Forgetting to give your dog his monthly heartworm medication can happen. This is why many brands of heartworm pills have started providing stickers to attach to your calendar as a reminder. However, life can sometimes get in the way and it's easy to forget. Veterinarian Dr. Ivana shares important information on what to do if you forgot to give your dog's monthly heartworm medication.
A Serious Condition
Heartworm disease in dogs is a serious and life-threating condition that can trigger havoc in the dog’s organism. It is caused by the pesky parasitic worm known as Dirofilaria immitis and transmitted by the even peskier mosquitoes.
To make matters worse, the treatment of heartworm disease is challenging, costly and not always 100 percent efficient. That is why vets put the accent on preventing the condition rather than treating it. As the saying goes "an ounce of prevention is worth a pound of cure."
The simplest and most efficient way of preventing heartworm disease in dogs is therefore by giving them monthly heartworm medications.
A Matter of Convenience
Giving your dog his monthly heartworm pill can be challenging when life gets in the way, but is this dose frequency of once per month written in stone?
If following the package instructions or your trusted vet’s advice, chances are you are giving your dog his heartworm medication on a monthly basis. As a responsible dog owner, you will therefore stick to that monthly use firmly. However, you probably did not know that the monthly use is planned more for owner convenience and not for addressing the dog’s actual needs.
Simply put, remembering to give a pill once per months is easy – you can mark the calendar or set a reminder on your smartphone.
The actual situation is that heartworm medications can be given every 45 days. That means every one and a half months. It is true that this is harder to remember. When the frequency is decreased it becomes easier to forget that you have an obligation.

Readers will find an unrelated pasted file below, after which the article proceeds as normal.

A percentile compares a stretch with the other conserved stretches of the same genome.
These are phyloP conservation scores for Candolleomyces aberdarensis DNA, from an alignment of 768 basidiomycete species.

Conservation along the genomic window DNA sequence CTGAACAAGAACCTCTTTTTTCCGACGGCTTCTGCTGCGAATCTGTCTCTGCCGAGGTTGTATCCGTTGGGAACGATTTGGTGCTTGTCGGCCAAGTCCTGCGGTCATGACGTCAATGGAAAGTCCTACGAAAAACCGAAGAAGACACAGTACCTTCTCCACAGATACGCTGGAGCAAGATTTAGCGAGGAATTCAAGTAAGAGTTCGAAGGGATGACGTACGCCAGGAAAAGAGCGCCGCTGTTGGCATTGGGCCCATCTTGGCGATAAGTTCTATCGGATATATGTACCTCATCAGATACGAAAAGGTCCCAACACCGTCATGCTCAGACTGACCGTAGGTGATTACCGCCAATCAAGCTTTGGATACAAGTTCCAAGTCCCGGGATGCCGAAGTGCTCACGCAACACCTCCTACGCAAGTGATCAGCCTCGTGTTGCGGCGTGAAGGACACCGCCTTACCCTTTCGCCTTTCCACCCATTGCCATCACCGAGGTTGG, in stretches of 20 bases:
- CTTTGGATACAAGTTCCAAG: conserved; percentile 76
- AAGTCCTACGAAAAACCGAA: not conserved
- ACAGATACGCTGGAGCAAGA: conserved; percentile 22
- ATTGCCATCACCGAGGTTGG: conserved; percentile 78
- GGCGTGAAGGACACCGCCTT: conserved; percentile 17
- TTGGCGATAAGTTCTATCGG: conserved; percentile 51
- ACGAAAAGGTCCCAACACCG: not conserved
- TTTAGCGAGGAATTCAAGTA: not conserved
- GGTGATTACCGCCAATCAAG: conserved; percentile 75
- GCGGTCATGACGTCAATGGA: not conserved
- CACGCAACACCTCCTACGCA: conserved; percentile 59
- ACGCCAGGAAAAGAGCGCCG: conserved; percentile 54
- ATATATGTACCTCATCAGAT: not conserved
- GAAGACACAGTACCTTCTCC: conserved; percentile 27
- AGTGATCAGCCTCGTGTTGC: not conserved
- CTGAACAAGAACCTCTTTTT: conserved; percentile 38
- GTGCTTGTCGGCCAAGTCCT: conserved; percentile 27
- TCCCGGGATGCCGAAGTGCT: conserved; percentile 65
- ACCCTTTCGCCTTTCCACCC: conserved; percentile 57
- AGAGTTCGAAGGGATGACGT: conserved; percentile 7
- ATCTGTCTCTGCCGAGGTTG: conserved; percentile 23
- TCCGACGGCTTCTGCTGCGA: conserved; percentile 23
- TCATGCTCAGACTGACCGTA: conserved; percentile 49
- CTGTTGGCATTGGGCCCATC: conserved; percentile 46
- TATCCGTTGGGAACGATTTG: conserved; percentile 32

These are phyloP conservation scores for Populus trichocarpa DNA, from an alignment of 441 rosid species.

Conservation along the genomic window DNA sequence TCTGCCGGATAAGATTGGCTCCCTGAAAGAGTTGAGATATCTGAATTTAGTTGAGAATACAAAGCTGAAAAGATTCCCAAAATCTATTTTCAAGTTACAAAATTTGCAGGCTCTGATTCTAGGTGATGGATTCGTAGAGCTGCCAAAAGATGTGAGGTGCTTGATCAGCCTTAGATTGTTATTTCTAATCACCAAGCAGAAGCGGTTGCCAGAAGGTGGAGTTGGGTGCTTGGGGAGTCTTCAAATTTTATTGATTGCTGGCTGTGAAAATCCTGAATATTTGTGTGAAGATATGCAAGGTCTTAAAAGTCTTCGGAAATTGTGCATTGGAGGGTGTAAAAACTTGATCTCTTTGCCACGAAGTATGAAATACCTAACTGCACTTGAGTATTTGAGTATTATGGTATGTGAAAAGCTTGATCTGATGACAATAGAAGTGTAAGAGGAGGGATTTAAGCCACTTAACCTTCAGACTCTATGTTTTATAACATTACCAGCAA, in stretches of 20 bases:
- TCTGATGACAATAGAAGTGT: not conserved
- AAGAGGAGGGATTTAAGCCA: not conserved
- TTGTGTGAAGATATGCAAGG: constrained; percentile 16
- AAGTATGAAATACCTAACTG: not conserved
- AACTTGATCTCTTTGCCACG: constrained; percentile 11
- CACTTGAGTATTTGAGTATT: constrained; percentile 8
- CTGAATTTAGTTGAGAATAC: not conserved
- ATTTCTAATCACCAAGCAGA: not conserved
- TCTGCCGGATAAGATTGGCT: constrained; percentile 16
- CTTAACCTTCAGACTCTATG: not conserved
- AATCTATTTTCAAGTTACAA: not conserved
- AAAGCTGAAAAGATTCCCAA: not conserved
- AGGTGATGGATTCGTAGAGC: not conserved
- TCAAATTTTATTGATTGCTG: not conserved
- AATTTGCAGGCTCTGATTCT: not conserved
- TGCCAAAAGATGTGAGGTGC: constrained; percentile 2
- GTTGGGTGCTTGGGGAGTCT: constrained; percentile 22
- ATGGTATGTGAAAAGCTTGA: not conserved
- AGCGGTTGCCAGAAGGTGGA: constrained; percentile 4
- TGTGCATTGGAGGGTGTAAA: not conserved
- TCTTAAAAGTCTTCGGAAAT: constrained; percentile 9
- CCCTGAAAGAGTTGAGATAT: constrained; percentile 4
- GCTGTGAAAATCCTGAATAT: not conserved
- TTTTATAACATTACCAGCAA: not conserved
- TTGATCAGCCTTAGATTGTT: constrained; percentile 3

No matter how serious dog parenting is for dog owners they can still miss a dose when practicing the once-per-month method. So imagine how easy it would be to miss a dose when there is more than a month timeframe between two administrations!
Help, I Forgot to Give My Dog His Monthly Heartworm Medication!
So, let us answer the big question dog owners may be wondering about: what to do if you forgot to give your dog his monthly heartworm medication?
If you forget to give your dog his monthly heartworm medication, and you are a couple of days late, do not worry.
Namely, you have a grace period that lasts 45 days. As long as you give the heartworm medication within those 45 days your dog will be completely fine.
Do I Really Need to Give My Dog Heartworm Medicine Every Month?
The next question that comes naturally considering the above listed statements, is should I start giving my dog his heartworm medication every 45 days instead of every 30?
Well, honestly speaking, this is a complicated question with no easy answer. When given at 45 days, heartworm medications are still potent enough to kill most microfilaria. However, you are walking on the borderline which may turn out to be risky, especially in the long run.
In a nutshell, forgetting a dose and giving it within the 45 days grace period is safe, but using this timeframe as a regular guideline does not ensure complete efficacy.
Consider the Guarantee
What is more, many heartworm prevention manufacturers guarantee their products will keep your dog heartworm free as long as the products are used as directed on the label.
The directions on the label are clear – they state monthly use is advisable. If your dog contracts the disease while on preventative medications, the manufacturer offers to cover the treatment costs. Once again, this is valid for dogs receiving prevention meds every month, year-round and to dogs that are annually tested for heartworms.
Are Puppies Born With Parasites?
Whether puppies are born with parasites is something new breeders and puppy owners may wonder about. Perhaps you have seen something wiggly in your puppy's stool or maybe as a breeder you are wondering whether you need to deworm mother dog before she gives birth. Veterinarian Dr. Jennifer Masucci shares facts about whether puppies can be born with worms.